Sydney Lovell on experiencing C-PTSD and bipolar disorder with psychosis

Sydney Lovell's portrait of Pink Floyd's Syd Barrett

As part of our in-depth look at the effects of mental illness on illustrators, English illustrator Sydney Lovell opens up about her experiences.

Tell us a bit about your experience with mental health and/or addiction.

"I've suffered with my mental health as far back as I can remember, which I've since learnt is due to the amount of trauma I went through with domestic abuse, bullying, and bereavement. Because it had been going on for so long and I was so young and didn't have the appropriate language to explain my experiences.

"It wasn't until a suicide attempt in my mid 20s that I was finally diagnosed with C-PTSD and bipolar disorder with psychosis, and by that point it was such a relief to hear that diagnosis as it confirmed that what I was going through wasn't normal and I could begin to learn to live my life again. The hardest thing to come to terms with was how much of my life I'd lost to my illness as I felt I'd missed out on my entire youth, which is why I really encourage anyone to speak up as soon as possible if they feel things aren't right."

How have these experiences stemmed from, or been tied to, the life of being a freelance illustrator?

"My experiences haven't stemmed from it, but it definitely feeds in to it. I had a few years of paranoia and anxiety where I was too scared to leave my home, and being a freelance illustrator it was very easy to hide myself away. Also having such low self esteem caused by my illness has really held me back from opportunities, as it's difficult to put myself out there and network, and feelings of perfectionism have also held back my work and made it very difficult to create anything if it can't be my idea of perfect.

"These are definitely things I'm still trying to work on. However my illustration work has also helped my mental health an awful lot as the process of drawing and creating is very grounding and meditative to me, so being able to work in this field has definitely had it's benefits."

Where, who, or what organisation did you go to for support?

"The NHS, as unfortunately any paid for treatment is unaffordable to me. Such limited resources definitely makes it much harder to seek treatment and support, as it can depend so much on where you live as to what's available."

What did you find helped your situation?

"Receiving a diagnosis was a huge help, as it helped me to recognise what was me and what was symptoms, and some things were symptoms that I would never have realised without professional support. This helped me to realise what I needed to work on and put strategies in place to help me.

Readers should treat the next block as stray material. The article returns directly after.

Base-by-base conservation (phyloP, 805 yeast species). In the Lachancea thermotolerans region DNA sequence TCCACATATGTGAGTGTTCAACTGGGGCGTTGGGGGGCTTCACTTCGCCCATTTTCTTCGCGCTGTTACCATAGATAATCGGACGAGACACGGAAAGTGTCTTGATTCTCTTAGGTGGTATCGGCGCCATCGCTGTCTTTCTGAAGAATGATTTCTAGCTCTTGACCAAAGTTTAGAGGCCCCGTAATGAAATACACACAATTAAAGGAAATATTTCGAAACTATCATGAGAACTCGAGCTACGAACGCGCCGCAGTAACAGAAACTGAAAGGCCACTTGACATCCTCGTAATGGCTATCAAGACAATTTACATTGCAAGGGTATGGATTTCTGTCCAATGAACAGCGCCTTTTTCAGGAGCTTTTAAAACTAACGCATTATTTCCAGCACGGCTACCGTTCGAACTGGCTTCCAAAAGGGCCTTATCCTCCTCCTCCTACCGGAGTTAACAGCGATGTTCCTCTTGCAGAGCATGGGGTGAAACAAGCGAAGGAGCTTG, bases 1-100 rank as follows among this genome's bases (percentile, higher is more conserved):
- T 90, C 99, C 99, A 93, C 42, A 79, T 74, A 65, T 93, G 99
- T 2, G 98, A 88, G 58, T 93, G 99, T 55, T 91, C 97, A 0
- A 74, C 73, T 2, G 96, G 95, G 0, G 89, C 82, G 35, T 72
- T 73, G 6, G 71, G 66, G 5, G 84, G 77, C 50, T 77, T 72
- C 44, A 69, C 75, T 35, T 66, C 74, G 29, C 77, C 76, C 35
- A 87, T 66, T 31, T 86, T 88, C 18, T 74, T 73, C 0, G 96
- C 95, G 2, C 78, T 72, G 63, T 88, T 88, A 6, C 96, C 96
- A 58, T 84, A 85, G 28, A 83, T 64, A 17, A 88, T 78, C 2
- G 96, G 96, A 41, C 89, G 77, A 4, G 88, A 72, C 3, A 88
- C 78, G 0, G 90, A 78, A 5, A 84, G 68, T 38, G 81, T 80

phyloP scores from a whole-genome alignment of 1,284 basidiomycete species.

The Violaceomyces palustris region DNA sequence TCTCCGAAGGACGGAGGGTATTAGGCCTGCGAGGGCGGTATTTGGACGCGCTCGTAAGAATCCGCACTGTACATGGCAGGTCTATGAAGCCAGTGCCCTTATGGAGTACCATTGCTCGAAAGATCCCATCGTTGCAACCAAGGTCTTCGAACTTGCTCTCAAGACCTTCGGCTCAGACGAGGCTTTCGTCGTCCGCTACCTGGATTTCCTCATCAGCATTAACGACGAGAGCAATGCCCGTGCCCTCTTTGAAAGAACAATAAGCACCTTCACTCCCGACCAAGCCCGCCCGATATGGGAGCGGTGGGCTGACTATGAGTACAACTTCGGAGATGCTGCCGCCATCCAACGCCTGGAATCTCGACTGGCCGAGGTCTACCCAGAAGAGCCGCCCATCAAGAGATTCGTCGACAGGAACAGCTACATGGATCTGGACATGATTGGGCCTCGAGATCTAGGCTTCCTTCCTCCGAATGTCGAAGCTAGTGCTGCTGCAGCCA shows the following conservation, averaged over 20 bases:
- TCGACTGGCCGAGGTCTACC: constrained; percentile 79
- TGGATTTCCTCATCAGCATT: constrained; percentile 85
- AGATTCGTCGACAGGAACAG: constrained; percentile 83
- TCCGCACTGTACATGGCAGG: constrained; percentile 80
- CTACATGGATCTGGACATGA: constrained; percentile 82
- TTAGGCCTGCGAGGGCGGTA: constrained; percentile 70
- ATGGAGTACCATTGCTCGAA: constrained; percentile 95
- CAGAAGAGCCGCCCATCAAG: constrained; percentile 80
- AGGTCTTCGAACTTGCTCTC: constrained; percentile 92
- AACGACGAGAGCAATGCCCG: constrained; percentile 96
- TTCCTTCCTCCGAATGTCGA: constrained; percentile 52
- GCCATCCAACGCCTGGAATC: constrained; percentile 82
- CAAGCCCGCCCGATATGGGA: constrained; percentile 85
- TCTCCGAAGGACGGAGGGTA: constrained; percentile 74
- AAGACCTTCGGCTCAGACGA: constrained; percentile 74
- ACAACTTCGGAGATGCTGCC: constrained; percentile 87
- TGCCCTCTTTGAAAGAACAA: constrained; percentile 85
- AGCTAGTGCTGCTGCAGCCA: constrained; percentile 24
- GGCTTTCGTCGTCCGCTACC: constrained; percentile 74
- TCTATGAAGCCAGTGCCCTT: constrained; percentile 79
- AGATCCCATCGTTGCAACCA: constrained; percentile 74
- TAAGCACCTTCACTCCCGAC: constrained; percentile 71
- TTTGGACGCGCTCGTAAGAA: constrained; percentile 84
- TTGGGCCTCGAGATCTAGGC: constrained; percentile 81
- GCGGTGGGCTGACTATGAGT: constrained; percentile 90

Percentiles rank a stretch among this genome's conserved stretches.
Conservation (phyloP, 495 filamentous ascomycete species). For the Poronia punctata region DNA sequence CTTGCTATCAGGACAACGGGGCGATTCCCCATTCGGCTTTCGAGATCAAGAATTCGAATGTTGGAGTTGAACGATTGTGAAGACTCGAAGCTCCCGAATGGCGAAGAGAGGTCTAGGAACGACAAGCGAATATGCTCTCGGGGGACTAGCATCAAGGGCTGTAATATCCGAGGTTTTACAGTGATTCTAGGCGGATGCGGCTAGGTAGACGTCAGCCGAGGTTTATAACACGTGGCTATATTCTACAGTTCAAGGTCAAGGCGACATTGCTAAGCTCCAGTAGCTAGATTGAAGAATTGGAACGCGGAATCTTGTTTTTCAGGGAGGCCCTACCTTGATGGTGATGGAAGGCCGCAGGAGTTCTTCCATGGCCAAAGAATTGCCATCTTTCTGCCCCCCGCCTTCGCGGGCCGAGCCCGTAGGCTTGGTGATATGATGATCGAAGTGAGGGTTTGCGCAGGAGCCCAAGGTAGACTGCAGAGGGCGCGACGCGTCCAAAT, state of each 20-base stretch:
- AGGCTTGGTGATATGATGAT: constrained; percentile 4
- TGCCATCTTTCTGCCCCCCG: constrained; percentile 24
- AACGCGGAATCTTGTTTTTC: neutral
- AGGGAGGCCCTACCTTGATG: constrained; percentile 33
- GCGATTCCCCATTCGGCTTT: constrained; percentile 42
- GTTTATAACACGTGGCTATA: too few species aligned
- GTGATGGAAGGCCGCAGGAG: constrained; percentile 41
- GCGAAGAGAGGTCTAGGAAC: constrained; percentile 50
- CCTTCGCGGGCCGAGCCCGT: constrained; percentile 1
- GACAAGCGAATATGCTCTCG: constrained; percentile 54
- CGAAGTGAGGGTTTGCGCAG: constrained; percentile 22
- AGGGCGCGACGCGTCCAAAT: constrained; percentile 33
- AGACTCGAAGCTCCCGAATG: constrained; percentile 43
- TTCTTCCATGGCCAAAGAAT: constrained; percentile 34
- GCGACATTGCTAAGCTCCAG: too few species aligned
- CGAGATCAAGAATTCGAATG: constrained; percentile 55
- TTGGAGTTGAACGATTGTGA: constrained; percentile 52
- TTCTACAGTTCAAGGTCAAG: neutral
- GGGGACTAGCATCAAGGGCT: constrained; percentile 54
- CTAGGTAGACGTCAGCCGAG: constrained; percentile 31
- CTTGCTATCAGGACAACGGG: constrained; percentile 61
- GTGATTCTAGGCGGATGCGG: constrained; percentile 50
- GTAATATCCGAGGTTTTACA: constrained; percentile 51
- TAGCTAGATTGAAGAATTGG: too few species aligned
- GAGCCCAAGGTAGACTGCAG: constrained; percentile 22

"I think there needs to be much less stigma around medication and therapies as for more severe conditions it's needed and there's no shame in that. It's also helped my family to be more supportive as they understand what I'm going through.

"I also do as much as I can for myself, like recognising my triggers and working on how to cope with them better, going outside regularly even if I don't really need to, keeping a journal, and most importantly keeping myself to a set schedule."

What advice would you have for a fellow creative who may be experiencing mental health issues?

"Speak up. Asking for help requires so much self advocacy which isn't always possible when you're struggling, but it really is so very important to seek professional help. Also ensure that you're taking care of yourself, little things like going for walks, getting up early, and keeping a journal to record your feelings."

Sydney is part of a group of illustrators – Ben O’Brien (aka Ben the Illustrator), Tobias HallJamie LawsonJimi MacKaySharmelan MurugiahFranklin O'TooleCharlene Chua and Elle Jackson – who’ve shared their stories during Mental Health Awareness Week, with the purpose of providing insight and encouragement to someone who may be unsure on how to deal with their own mental health issues.

If you're experiencing feelings of mental illness, here are a few links to helplines and charities:

Mind – UK mental health charity that provides urgent help, advice on treatment, and sources of support
Mental health helplines suggested by the NHS – including Depression alliance, Men’s Health charity and OCD UK
Samaritans – A 24/7 helpline and charity providing emotional support for those experiencing suicidal thoughts, struggling to cope or in distress 
Rethink – UK mental health charity providing information and services for anyone affected by mental illness 
Anxiety UK – charity for people with anxiety. Many on our staff and volunteer team have personal experiences of anxiety
Bipolar UK – charity for people bipolar, their families and their carers

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